Eight homeschooled high schoolers, from age 14 to 17. Two writing-savvy moms, ages of no one’s concern. Six weeks. One research paper. Here’s how we did it.
- Bring index cards, pen or pencil, resources, and laptop (if desired) to every class
- Turn in drafts electronically (MS Word or PDF only) two days before class (midnight Friday for us) so your instructors can have an enjoyable weekend reviewing them before Monday.
- Paper must be 2,500 to 3,500 words long, plus a bibliography with at least 10 sources, one of which must be a book. (Wikipedia is NOT a source.)
- Style guide is MLA
- Formatting as follows: Times New Roman, 12 point. Double spaced with one inch margins. Cover page, also Times New Roman, 12 point with paper title, name, date.
We met at our local public library for two hours each week. For the first half of class, we tag-team lectured. For the second half, we circulated around the library, helping them narrow topics, vet resources, organized outlines, develop a thesis, and eventually write and edit their papers. Between classes, we fielded questions from students and parents, read and re-read papers, using moderate applications of red ink where needed, and generally cheered them along.
Due: An idea to start researching
Discussion: Research and writing basics. Review of format requirements. How to narrow a topic (but not narrow it too much). Finding and selecting source materials. Avoiding plagiarism, the intentional and unintentional types. How to format source cards and note cards. (Fayette Co. Survival Guide listed above was excellent for these points.)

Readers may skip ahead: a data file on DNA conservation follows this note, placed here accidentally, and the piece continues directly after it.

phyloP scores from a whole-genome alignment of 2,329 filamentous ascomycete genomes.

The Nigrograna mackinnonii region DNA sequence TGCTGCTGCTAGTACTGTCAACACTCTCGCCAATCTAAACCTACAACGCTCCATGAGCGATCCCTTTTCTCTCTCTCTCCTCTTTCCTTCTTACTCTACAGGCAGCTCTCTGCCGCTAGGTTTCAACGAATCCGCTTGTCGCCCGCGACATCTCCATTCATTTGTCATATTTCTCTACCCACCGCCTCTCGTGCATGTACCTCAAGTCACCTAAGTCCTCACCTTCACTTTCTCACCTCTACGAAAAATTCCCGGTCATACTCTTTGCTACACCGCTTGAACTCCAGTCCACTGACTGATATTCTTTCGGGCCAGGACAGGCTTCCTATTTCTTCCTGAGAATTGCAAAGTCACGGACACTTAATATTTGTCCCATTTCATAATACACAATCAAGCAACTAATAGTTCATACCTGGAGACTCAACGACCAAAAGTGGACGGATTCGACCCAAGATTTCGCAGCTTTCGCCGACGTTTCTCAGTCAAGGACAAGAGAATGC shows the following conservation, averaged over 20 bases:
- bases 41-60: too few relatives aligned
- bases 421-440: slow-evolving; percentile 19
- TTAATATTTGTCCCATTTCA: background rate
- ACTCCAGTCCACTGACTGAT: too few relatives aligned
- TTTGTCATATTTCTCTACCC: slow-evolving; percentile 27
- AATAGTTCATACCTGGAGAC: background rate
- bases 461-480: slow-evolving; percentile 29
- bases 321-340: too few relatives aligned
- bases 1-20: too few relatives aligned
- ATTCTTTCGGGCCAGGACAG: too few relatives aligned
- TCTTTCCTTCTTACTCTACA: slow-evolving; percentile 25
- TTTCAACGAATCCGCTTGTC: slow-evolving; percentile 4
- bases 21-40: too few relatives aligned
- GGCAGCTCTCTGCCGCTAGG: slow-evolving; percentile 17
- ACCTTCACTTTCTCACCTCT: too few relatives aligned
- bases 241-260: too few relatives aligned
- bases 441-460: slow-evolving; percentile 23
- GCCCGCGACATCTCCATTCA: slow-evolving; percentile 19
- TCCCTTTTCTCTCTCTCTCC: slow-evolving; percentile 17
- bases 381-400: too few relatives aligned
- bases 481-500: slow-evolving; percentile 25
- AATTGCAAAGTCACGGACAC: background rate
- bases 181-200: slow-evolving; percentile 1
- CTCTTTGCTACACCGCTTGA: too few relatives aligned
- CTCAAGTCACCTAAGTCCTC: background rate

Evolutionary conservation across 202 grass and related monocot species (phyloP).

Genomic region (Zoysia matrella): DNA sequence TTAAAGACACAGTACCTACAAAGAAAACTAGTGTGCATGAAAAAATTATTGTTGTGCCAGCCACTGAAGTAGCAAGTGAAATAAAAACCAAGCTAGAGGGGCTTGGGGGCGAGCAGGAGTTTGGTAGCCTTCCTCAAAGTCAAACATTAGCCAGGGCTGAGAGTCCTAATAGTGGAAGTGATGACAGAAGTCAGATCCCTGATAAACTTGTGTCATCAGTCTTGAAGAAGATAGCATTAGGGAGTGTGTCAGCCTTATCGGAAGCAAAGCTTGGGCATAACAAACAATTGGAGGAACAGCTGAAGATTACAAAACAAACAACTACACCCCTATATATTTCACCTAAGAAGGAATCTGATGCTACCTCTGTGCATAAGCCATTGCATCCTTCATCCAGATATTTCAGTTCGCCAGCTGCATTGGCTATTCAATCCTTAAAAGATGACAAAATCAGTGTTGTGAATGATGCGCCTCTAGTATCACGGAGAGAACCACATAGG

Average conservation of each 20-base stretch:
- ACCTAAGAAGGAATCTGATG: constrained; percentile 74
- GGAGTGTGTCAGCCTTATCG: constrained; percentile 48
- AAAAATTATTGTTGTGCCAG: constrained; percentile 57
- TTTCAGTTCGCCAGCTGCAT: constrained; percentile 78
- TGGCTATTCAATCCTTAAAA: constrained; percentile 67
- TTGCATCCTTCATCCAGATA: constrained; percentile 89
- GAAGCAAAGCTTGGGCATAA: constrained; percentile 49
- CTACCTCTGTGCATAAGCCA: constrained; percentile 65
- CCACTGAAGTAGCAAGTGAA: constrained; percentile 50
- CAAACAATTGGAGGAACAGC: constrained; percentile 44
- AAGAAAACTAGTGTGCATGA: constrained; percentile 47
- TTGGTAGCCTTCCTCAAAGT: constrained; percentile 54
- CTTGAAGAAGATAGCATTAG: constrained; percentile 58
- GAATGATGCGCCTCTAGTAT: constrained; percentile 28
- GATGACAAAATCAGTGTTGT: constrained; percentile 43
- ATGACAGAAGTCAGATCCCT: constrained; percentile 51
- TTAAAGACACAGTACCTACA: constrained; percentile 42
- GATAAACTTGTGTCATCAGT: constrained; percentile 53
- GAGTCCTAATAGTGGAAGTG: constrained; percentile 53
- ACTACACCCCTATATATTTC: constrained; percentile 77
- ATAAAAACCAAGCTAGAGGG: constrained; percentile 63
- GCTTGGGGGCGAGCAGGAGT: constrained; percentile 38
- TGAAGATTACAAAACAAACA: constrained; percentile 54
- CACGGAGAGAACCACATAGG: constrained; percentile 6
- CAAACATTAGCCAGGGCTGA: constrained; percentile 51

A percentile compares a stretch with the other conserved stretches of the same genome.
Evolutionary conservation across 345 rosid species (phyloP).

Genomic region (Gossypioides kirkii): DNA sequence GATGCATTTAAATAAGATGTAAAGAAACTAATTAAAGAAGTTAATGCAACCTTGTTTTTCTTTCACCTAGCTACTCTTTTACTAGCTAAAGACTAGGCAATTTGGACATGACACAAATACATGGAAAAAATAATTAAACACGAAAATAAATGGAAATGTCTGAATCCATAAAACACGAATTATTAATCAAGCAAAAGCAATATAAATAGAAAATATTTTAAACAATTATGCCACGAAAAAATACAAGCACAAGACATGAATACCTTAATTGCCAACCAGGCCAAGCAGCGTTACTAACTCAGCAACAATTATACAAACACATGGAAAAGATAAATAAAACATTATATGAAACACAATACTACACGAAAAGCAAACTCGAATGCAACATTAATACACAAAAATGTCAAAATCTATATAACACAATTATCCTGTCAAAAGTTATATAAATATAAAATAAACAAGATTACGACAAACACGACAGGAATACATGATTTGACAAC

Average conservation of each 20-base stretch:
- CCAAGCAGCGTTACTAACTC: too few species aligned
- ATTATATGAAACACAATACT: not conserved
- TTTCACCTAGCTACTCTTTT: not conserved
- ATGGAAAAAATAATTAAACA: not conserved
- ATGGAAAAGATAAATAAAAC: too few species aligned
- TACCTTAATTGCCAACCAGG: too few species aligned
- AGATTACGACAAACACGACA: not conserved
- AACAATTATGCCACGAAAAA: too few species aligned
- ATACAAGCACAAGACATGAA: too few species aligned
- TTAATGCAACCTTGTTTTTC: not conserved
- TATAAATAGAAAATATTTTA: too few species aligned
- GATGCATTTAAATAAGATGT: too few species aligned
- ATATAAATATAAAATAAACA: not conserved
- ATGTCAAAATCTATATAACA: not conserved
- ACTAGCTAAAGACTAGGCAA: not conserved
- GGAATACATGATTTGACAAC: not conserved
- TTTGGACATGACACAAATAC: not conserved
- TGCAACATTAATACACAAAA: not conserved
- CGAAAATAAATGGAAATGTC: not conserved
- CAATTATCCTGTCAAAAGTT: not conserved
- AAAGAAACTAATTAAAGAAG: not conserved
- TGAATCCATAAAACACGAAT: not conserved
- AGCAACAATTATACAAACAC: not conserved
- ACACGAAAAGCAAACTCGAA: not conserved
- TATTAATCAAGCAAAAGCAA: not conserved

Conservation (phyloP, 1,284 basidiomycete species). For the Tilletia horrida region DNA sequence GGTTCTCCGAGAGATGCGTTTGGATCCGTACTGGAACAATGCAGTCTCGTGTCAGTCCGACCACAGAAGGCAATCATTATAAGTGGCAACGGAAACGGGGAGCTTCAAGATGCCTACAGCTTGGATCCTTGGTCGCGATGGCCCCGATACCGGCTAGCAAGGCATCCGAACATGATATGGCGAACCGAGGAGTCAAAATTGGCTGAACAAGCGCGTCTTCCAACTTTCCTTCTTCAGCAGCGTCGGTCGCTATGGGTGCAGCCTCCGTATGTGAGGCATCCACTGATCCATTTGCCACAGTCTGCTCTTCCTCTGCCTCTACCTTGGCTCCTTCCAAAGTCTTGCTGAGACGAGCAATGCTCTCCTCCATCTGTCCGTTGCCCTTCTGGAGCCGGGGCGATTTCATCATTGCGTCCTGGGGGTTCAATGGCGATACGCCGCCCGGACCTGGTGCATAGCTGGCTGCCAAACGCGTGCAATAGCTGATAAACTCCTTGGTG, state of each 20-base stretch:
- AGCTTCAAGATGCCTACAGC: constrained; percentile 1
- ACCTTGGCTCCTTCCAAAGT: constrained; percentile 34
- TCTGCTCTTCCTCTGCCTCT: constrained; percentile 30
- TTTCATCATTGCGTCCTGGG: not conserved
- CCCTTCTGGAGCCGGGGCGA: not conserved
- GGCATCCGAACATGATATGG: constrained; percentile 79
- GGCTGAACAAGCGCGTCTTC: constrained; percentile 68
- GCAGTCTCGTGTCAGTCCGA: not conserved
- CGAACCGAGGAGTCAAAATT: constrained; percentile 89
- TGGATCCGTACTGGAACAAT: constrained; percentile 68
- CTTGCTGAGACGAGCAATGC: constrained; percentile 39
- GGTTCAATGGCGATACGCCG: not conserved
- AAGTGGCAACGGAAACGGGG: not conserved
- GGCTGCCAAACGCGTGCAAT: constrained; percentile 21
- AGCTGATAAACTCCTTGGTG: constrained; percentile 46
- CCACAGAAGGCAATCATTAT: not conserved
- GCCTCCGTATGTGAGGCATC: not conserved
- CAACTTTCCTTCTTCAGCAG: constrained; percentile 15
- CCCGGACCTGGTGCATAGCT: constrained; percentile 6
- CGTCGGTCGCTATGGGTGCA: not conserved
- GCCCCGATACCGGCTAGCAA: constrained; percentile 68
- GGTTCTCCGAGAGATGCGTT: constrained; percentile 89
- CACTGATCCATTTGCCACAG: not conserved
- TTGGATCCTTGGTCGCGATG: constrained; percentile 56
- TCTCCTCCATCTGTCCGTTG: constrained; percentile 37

Work time: Location of source materials within the library and start on source cards and notes. Approval of topics.
Notes: This was a challenging week of work for the kids. Parental reports included tears, angst, topic changes, and plenty of moaning. Overall, they handled the assignment well, and by our second meeting, everyone had a topic they liked and a fair number of resources. Most had a good-sized pile of notecards as well.
Due: 10 sources, each on its own index card and with a unique number in the upper right hand corner to be use on the accompanying note cards. Plenty of notes were also due.
Discussion: Thesis statements received much attention. We discussed what a thesis is NOT (“This paper is about D-day.” or “Charles Dickens had an interesting life.”). We explored ways of sorting through the information they’d acquired, including mind mapping and charts to sort their ideas. Finally, formal outlining was reviewed, including parallel structure.